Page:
A day-in-the-life of a scientist studying rare diseases is typically filled with unique challenges. Researchers often face a lack of existing literature, in addition to hesitant investors, which usually results in their heading into uncharted territories with limited funding.
But for Morten Duno, a clinical geneticist at Rigshospitalet in Copenhagen, Denmark, the advancements in next-generation sequencing (NGS) technologies are quickly lowering that daunting barrier-to-entry.
Throughout his career, Duno has focused his efforts on the diagnosis and treatment of more than 200 genetic disorders. This list includes two rare diseases: Osteogenesis imperfecta, otherwise known as brittle-bone disease; and Vascular Ehlers-Danlos syndrome, a condition that involves thin, translucent skin and easy bruising.
When asked what motivates him in this challenging line of work, Duno stated, “It is extremely gratifying to be able to help patients with rare disorders — along with their families — to finally arrive at a definite genetic diagnosis. Many of these patients have been seen by numerous health authorities, and have often had a quite prolonged medical history, before the final causal diagnosis is established. For some, receiving a definite diagnosis opens new possibilities in terms of treatment options.”
In an effort to bring much-deserved attention to researchers such as Duno and his peers, a European-based rare disease group known as EURORDIS started an international campaign called Rare Disease Day. This Wednesday marks the eleventh anniversary of the event, which is held on the last day of February each year to raise awareness about rare disease and the outstanding need for treatment.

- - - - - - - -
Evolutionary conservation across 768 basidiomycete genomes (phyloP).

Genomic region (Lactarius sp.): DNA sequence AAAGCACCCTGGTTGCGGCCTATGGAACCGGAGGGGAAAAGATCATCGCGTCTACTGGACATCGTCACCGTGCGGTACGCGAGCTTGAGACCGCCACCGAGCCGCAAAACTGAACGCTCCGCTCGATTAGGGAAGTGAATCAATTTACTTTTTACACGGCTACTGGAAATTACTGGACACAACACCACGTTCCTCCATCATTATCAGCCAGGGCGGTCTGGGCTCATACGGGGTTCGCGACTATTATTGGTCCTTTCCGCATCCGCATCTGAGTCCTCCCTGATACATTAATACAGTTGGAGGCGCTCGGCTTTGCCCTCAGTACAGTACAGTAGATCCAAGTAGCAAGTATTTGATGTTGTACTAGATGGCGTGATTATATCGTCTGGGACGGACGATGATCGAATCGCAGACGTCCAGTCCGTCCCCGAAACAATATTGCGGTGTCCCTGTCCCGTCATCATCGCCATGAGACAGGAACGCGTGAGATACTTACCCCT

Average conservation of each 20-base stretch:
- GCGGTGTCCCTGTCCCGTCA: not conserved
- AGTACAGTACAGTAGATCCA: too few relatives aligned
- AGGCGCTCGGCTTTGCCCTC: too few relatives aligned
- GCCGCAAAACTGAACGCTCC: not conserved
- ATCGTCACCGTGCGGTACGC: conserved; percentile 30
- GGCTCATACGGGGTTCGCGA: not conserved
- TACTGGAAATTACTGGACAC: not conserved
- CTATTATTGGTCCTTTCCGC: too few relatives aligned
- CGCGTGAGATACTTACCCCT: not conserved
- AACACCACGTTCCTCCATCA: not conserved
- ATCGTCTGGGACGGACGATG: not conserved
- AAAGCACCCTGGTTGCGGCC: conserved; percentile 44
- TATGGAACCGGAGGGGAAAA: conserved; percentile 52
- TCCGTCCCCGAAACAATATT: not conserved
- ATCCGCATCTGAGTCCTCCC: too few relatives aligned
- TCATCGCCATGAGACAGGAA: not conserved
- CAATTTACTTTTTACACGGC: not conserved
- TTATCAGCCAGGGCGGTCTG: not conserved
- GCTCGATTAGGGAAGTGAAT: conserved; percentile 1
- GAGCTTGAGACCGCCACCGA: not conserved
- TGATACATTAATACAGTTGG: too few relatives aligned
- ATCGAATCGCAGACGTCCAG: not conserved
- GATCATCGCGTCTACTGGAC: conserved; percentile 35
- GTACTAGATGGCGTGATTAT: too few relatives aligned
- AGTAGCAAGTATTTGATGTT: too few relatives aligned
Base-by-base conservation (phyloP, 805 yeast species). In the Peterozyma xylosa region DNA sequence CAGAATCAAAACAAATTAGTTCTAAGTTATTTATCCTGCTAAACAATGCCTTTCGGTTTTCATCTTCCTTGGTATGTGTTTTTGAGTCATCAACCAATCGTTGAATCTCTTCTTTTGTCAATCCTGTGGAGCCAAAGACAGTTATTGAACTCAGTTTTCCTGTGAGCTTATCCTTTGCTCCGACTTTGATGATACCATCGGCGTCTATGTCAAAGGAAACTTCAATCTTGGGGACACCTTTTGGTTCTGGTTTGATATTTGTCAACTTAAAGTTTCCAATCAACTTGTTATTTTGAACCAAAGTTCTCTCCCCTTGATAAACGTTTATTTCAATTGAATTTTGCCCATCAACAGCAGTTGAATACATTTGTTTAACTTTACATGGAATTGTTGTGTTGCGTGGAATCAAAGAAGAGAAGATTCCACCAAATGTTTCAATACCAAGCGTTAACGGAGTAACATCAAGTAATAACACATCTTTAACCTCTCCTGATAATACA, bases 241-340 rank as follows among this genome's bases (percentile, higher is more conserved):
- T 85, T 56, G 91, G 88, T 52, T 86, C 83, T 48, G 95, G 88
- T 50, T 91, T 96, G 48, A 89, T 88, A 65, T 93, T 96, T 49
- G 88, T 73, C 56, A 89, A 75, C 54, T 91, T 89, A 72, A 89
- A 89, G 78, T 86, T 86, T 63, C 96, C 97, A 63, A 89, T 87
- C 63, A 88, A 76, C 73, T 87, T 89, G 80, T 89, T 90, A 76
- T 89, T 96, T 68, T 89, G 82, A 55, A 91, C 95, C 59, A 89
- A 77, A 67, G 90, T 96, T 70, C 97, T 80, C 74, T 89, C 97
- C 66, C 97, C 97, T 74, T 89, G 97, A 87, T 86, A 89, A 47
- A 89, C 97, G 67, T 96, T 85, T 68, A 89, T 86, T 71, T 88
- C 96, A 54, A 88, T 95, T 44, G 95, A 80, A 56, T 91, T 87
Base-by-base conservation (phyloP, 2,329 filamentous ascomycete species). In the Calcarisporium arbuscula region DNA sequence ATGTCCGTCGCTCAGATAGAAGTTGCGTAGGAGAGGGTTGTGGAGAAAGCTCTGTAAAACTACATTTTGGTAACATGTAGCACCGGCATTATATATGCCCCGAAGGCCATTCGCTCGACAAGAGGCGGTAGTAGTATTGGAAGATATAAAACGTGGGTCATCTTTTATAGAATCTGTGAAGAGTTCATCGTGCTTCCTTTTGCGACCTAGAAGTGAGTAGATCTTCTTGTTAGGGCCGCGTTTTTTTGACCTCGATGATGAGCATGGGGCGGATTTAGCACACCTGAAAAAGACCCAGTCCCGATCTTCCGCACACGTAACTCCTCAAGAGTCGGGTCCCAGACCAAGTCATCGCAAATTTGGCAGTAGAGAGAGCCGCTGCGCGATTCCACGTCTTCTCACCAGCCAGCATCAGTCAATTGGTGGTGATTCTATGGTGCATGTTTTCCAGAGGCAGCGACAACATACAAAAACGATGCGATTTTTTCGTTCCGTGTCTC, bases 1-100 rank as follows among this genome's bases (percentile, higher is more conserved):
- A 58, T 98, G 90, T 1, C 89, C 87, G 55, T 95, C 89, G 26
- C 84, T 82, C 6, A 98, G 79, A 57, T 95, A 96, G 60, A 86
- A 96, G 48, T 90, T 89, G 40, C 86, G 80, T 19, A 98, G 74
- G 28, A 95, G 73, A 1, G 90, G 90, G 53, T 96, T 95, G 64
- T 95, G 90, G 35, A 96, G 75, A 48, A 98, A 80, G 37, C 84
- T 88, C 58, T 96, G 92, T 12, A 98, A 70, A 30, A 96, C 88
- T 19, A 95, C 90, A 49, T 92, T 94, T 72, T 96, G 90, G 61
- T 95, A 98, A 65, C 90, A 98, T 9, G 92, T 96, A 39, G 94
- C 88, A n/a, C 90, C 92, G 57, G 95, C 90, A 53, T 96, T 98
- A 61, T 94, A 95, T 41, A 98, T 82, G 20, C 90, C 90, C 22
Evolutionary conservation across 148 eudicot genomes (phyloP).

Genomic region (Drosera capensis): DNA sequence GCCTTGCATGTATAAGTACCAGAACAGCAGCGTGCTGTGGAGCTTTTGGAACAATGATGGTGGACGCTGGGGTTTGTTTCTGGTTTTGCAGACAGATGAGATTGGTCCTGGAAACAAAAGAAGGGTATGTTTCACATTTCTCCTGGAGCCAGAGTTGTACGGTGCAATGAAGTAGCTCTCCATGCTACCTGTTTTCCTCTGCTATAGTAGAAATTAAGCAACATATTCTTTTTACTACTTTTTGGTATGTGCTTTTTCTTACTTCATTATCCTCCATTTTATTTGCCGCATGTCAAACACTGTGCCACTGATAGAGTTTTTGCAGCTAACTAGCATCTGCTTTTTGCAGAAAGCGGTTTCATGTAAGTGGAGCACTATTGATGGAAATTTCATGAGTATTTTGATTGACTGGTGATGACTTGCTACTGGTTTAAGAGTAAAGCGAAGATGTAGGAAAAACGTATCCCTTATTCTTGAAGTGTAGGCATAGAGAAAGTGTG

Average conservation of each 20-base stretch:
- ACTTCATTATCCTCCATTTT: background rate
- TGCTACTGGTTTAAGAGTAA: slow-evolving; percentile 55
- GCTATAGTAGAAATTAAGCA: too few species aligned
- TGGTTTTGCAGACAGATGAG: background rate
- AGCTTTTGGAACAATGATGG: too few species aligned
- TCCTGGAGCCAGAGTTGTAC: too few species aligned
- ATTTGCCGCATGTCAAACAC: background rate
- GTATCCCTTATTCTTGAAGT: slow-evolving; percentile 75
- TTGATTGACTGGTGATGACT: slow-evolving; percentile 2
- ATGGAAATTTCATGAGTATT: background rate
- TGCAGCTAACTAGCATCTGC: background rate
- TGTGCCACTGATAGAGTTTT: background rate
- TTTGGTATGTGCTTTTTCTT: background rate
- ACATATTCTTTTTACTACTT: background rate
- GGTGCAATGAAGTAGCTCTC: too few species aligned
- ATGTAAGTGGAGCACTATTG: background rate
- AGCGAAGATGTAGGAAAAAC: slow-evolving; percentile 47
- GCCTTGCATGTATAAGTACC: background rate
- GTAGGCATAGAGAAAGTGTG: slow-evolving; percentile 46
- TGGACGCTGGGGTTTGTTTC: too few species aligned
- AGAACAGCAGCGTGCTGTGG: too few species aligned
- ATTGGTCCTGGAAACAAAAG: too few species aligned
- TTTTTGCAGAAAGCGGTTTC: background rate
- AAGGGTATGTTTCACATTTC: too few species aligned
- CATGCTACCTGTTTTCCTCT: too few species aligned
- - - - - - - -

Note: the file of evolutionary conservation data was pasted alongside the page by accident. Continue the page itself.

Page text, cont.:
Rare Disease Day aims to highlight the fact that, collectively, rare diseases are not so rare. There are approximately 7,000 different disease types, amounting to an astounding 30 million patients suffering in the US alone. More than half of those affected are children, resulting in infant mortalities and pediatric hospitalization.
In addition, there are only about 470 therapies available, representing just five percent of known rare diseases. Being that 80 percent of rare diseases are genetically based, genetic research is at the epicenter of this conversation.
When discussing his research work involving the sequencing of brittle-bone disease and Vascular Ehlers-Danlos, Duno explains that many of the relevant genes for these two rare diseases are often quite large and, thus, unsuitable for traditional Sanger-sequencing.
“Ion AmpliSeq On-Demand panels offer a very easy workflow, and can deliver high quality genetic data fast. As such, so it’s ideal for targeted NGS analysis on a broad scale”, said Duno.
The more we focus on rare disease research, the better the outlook for patients and their families. With NGS solutions such as Ion AmpliSeq On-Demand panels and Ion GeneStudio S5 System available to researchers such as Duno, there’s no limit to what the future will hold.
“NGS is, by all means, a true revolution for genetics and rare disease research…and it’s only just started!” Duno said.
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